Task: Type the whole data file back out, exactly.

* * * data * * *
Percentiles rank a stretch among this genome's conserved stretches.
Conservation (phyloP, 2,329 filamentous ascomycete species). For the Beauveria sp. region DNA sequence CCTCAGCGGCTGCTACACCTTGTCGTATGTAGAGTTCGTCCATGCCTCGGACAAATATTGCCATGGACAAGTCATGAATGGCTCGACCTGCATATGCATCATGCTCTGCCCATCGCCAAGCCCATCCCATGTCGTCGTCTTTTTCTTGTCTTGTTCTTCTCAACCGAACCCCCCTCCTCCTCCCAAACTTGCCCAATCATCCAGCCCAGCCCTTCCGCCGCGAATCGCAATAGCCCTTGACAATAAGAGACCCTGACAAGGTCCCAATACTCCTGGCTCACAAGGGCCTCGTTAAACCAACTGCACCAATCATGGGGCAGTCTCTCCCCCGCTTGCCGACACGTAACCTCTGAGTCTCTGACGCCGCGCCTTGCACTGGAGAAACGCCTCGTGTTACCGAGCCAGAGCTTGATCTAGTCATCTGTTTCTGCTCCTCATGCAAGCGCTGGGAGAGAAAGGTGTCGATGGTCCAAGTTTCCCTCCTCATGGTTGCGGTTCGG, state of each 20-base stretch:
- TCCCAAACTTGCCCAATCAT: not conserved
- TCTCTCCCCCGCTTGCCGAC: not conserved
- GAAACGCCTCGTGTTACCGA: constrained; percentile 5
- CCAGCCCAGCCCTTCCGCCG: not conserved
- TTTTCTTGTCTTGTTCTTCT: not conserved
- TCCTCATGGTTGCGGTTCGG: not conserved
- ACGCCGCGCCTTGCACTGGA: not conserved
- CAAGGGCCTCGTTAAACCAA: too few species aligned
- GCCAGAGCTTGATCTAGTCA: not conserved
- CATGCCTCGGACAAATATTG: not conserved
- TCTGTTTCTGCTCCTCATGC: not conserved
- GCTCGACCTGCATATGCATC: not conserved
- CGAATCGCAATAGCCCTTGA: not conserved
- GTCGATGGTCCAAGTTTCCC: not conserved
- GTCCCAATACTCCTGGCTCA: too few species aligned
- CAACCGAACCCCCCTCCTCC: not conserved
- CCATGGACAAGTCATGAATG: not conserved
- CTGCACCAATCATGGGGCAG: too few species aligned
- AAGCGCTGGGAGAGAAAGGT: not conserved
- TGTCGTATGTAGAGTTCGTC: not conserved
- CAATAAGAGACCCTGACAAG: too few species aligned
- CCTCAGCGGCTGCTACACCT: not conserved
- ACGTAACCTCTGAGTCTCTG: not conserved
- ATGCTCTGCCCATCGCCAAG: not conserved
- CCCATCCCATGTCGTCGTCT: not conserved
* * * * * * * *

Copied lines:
Percentiles rank a stretch among this genome's conserved stretches.
Conservation (phyloP, 2,329 filamentous ascomycete species). For the Beauveria sp. region DNA sequence CCTCAGCGGCTGCTACACCTTGTCGTATGTAGAGTTCGTCCATGCCTCGGACAAATATTGCCATGGACAAGTCATGAATGGCTCGACCTGCATATGCATCATGCTCTGCCCATCGCCAAGCCCATCCCATGTCGTCGTCTTTTTCTTGTCTTGTTCTTCTCAACCGAACCCCCCTCCTCCTCCCAAACTTGCCCAATCATCCAGCCCAGCCCTTCCGCCGCGAATCGCAATAGCCCTTGACAATAAGAGACCCTGACAAGGTCCCAATACTCCTGGCTCACAAGGGCCTCGTTAAACCAACTGCACCAATCATGGGGCAGTCTCTCCCCCGCTTGCCGACACGTAACCTCTGAGTCTCTGACGCCGCGCCTTGCACTGGAGAAACGCCTCGTGTTACCGAGCCAGAGCTTGATCTAGTCATCTGTTTCTGCTCCTCATGCAAGCGCTGGGAGAGAAAGGTGTCGATGGTCCAAGTTTCCCTCCTCATGGTTGCGGTTCGG, state of each 20-base stretch:
- TCCCAAACTTGCCCAATCAT: not conserved
- TCTCTCCCCCGCTTGCCGAC: not conserved
- GAAACGCCTCGTGTTACCGA: constrained; percentile 5
- CCAGCCCAGCCCTTCCGCCG: not conserved
- TTTTCTTGTCTTGTTCTTCT: not conserved
- TCCTCATGGTTGCGGTTCGG: not conserved
- ACGCCGCGCCTTGCACTGGA: not conserved
- CAAGGGCCTCGTTAAACCAA: too few species aligned
- GCCAGAGCTTGATCTAGTCA: not conserved
- CATGCCTCGGACAAATATTG: not conserved
- TCTGTTTCTGCTCCTCATGC: not conserved
- GCTCGACCTGCATATGCATC: not conserved
- CGAATCGCAATAGCCCTTGA: not conserved
- GTCGATGGTCCAAGTTTCCC: not conserved
- GTCCCAATACTCCTGGCTCA: too few species aligned
- CAACCGAACCCCCCTCCTCC: not conserved
- CCATGGACAAGTCATGAATG: not conserved
- CTGCACCAATCATGGGGCAG: too few species aligned
- AAGCGCTGGGAGAGAAAGGT: not conserved
- TGTCGTATGTAGAGTTCGTC: not conserved
- CAATAAGAGACCCTGACAAG: too few species aligned
- CCTCAGCGGCTGCTACACCT: not conserved
- ACGTAACCTCTGAGTCTCTG: not conserved
- ATGCTCTGCCCATCGCCAAG: not conserved
- CCCATCCCATGTCGTCGTCT: not conserved